Spouse (also 72) had a total knee replacement last Saturday but as soon as he can walk without sticks and has had a second (the surgeon said it was desirable so that he'd have straight legs) we'll both be climbing, kicking, hopping, jumping, climbing and the rest.

    And yet we DON'T think that the 50s and 60s were better than today, which is how this thread began.

  10. brenmac

    brenmac New Member

    mary,you sound such a jolly person.but i have ostio in my hip and i have a cyst in my hip socket i also have it bad in my shoulder,i have sleepless nights with iti was up till 3 this morning with the pain.but because im 66 the surgeon said he would like to leave replacement untill im older as they seem to last 10 years.i aso have angina..my hubby has pernitious anemia and lung disorder,plural plauque.i still loved my childhood and have very happy fond memories.i cherish them.brenda xxx
  11. dervish99

    dervish99 A Mod not a Rocker

    But surley when your older Brenda, it will take more time to heal, with perhaps greater possibility for complication, and you will maybe not able to enjoy the freedome the op will have given you. Sometimes wonder about decisions like that, my gran had one of the first hip replacements ever in the UK, they said it might last 120 years or so, it was still working 30 years later.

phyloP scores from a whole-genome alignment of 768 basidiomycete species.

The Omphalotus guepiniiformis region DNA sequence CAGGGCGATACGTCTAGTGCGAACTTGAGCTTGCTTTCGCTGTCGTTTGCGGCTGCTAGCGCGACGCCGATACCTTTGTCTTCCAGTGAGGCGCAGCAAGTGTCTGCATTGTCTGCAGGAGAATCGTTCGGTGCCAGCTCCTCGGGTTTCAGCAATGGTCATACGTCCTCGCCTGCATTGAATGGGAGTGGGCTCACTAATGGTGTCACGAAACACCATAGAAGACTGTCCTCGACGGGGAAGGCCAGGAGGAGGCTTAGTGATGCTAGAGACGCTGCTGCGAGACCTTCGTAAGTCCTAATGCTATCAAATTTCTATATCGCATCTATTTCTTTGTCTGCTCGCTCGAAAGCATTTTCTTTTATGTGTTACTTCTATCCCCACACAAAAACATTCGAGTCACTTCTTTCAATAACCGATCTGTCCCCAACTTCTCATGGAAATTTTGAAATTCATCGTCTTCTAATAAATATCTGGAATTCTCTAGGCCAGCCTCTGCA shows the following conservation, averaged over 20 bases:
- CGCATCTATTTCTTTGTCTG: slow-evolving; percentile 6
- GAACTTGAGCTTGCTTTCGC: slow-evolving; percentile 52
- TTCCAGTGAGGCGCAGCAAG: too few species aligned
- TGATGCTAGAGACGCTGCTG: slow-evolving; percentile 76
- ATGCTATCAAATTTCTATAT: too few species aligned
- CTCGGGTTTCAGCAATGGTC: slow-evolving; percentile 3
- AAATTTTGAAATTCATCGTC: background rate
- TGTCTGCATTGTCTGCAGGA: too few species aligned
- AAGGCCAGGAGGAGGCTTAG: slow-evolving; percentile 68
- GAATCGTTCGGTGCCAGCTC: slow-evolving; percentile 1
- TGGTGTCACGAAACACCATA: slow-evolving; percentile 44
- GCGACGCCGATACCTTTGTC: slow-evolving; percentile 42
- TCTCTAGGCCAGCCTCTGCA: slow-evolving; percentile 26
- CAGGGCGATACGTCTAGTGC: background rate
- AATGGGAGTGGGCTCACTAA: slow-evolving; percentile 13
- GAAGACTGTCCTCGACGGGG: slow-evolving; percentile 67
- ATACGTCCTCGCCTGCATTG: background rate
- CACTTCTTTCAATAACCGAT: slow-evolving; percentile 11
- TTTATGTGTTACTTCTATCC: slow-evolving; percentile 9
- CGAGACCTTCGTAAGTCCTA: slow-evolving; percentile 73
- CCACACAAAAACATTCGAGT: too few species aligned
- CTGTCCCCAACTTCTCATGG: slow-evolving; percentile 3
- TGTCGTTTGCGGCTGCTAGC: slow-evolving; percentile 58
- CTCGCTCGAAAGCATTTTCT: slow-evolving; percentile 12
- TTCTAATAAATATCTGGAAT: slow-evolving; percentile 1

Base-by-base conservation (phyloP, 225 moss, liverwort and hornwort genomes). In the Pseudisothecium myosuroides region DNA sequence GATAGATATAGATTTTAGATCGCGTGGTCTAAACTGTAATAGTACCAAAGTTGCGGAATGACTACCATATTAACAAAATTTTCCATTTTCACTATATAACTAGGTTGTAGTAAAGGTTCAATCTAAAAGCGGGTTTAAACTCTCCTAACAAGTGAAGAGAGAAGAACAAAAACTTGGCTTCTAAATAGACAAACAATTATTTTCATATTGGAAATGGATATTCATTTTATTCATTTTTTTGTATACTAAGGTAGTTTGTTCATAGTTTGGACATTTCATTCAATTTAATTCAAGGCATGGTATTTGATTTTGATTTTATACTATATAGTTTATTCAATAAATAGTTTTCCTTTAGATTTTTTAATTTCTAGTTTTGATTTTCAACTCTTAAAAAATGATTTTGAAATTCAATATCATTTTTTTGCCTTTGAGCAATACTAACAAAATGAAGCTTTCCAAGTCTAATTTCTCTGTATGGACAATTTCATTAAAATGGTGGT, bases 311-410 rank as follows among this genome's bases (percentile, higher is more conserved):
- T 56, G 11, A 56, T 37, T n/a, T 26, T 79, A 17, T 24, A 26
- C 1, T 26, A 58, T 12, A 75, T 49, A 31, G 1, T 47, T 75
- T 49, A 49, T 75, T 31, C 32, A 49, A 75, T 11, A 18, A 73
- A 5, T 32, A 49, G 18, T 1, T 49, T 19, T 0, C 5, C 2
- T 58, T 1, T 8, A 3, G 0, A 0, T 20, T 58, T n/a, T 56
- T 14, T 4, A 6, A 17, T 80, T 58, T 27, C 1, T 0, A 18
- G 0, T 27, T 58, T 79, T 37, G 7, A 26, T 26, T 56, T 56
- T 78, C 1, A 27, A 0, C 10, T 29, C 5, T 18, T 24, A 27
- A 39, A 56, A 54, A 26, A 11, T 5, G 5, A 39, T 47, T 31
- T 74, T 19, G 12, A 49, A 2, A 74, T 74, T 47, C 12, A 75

12. JohnL

    JohnL New Member

    I am an outsider from the South.
    I have found most Leeds people have accepted me and joke about it.
    Having travelled all over the world (almost) I was accepted everywhere.
    Leeds was never a challenge
  13. Geordie exile

    Geordie exile New Member

    I agree some of these comments can be aimed at many cities or big towns in the UK, not just Leeds.

    I have some experience of what outsiders think and I'll try and list them, for what it's worth.

    Here in the north east, older men in particular hark back to the days when LUFC were known as Dirty Leeds, and they have a negative opinion of the city for that reason. Which is quite narrow-minded of them. The younger people however love going to Leeds for hen or stag nights, which is ironic really when you see the amount of Yorkshire folk who've travelled up to Newcastle or Whitley Bay for the same reason!

    In the same vein, there are shopping coach trips to take people to Leeds, and they generally say they are going to the Market and Harvey Nicks. And passing them no doubt on the motorway are the Leeds folk en route to the Metrocentre.

    For me personally, I prefer where I am now. Leeds is just no longer the place I grew up in. I'm struggling to find a word but the best way I can describe it is that it's become more like an impersonal, London type city. With the demise of the traditional style housing went the communities they contained [I realise this can be said of many cities, but I think it's particularly pronounced in Leeds]. I came back to live in Leeds for a couple of years about six years ago, but found myself scooting back to the north east. I'd been away too long and in that time the place had changed too much.